Sixth Easter: God Hears Seventy-six Trombones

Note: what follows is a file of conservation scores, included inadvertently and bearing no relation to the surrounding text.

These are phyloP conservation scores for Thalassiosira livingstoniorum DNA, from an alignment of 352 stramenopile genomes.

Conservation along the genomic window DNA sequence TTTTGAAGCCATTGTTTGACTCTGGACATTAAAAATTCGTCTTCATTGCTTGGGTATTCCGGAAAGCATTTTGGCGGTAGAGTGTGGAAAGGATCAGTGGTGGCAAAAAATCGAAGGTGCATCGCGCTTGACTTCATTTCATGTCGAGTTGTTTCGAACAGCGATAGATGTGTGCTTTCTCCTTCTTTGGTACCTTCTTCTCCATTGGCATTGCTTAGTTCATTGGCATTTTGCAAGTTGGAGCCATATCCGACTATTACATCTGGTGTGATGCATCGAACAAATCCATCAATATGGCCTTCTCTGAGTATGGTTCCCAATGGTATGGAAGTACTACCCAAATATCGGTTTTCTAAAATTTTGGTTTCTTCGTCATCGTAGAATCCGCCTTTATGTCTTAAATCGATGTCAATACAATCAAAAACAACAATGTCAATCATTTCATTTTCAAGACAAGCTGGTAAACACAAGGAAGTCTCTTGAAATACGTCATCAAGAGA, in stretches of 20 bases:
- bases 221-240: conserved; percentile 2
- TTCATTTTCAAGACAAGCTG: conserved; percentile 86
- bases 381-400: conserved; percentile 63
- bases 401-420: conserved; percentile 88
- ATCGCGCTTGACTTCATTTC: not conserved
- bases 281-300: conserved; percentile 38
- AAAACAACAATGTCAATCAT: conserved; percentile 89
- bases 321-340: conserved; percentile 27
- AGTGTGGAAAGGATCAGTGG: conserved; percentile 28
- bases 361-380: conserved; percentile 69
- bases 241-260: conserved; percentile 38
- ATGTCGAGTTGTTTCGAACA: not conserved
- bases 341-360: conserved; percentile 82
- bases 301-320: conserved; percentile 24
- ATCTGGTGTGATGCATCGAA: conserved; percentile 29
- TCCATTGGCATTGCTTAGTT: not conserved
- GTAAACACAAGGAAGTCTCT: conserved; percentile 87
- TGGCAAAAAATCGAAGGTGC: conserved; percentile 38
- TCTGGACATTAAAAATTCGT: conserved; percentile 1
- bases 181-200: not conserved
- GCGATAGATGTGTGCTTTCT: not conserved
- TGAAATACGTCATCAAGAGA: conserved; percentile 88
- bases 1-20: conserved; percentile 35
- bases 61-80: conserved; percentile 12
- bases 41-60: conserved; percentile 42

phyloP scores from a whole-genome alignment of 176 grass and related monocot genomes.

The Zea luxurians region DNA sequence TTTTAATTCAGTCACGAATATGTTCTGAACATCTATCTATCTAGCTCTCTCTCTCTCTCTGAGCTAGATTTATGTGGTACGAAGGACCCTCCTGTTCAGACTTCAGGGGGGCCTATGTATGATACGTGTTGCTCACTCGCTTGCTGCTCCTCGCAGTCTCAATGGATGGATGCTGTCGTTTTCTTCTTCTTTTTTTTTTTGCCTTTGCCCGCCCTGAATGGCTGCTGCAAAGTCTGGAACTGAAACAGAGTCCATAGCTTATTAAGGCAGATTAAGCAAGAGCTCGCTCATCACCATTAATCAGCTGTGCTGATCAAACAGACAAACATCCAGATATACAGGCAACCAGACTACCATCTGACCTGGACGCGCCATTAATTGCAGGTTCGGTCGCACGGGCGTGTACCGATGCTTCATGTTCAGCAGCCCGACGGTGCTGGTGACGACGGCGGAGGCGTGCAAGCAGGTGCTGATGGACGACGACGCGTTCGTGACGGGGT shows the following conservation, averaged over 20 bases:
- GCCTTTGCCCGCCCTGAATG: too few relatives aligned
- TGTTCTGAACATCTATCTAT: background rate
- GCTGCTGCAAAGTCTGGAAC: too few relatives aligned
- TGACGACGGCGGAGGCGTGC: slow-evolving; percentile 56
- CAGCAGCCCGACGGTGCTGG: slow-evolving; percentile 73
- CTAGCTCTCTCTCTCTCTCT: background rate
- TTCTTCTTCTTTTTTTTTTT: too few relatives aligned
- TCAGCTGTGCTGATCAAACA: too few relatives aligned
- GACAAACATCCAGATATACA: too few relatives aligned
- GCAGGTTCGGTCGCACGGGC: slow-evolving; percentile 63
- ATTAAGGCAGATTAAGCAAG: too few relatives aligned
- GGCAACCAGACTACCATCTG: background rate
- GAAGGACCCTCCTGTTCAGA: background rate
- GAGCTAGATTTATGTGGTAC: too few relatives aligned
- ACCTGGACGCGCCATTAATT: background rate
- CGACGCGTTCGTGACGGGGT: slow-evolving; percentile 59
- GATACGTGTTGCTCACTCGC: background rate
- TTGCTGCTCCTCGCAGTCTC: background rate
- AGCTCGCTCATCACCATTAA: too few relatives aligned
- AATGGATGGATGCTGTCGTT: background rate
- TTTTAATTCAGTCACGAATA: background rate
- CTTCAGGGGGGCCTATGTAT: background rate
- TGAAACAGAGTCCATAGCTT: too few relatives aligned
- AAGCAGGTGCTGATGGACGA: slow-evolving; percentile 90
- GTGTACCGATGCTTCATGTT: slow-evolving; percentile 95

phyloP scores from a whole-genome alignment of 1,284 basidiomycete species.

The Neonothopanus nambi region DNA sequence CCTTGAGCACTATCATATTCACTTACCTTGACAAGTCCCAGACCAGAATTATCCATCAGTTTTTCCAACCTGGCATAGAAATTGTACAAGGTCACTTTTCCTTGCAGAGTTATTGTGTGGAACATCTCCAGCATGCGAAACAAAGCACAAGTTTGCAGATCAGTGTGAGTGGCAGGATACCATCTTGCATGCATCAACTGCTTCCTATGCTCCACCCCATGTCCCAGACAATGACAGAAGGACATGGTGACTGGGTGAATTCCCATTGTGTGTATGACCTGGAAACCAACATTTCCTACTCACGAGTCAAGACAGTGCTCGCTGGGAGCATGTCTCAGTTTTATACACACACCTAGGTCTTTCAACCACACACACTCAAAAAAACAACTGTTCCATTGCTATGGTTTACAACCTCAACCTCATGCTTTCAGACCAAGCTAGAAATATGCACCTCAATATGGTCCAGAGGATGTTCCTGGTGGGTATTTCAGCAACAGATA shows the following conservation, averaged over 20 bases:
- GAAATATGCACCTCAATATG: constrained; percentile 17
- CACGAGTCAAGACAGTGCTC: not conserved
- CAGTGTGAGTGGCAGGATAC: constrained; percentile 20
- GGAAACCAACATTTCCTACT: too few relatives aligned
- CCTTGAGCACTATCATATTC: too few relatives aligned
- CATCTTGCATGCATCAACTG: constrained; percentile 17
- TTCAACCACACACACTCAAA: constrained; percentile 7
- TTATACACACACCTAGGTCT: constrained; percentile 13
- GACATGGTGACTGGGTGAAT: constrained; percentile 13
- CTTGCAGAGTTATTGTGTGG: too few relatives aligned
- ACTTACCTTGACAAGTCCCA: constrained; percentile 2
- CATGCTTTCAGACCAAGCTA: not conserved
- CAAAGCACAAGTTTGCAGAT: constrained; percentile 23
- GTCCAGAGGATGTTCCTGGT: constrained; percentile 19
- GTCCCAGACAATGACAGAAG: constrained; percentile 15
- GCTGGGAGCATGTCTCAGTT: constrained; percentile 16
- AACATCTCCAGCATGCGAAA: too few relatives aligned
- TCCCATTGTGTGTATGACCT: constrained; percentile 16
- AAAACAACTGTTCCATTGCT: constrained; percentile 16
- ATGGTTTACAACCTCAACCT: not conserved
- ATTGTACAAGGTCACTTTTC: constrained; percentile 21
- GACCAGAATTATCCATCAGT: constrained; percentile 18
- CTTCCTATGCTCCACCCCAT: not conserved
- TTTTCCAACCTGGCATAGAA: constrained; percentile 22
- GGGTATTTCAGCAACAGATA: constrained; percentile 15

A number of years ago I received the great blessing of being asked to join one of our Jesu Caritas Groups. Jesu Caritas is a priest support group usually made up of five to seven members and meeting once a month for prayer, reflection on the month and mutual support. We all need people to pray with and support us in our faith, particularly people who face similar challenges as we face. I remember that one of the priests once shared how sometimes our spiritual lives are broken, but most of the time our spiritual lives are just messy. Quite often, we go about things in the wrong way. Quite often we approach God on our terms instead of his. Quite often, we zigzag in our approach to our final union with Him. God sees you also as you are, trying your best, but, sometimes, a bit messy in your spirituality.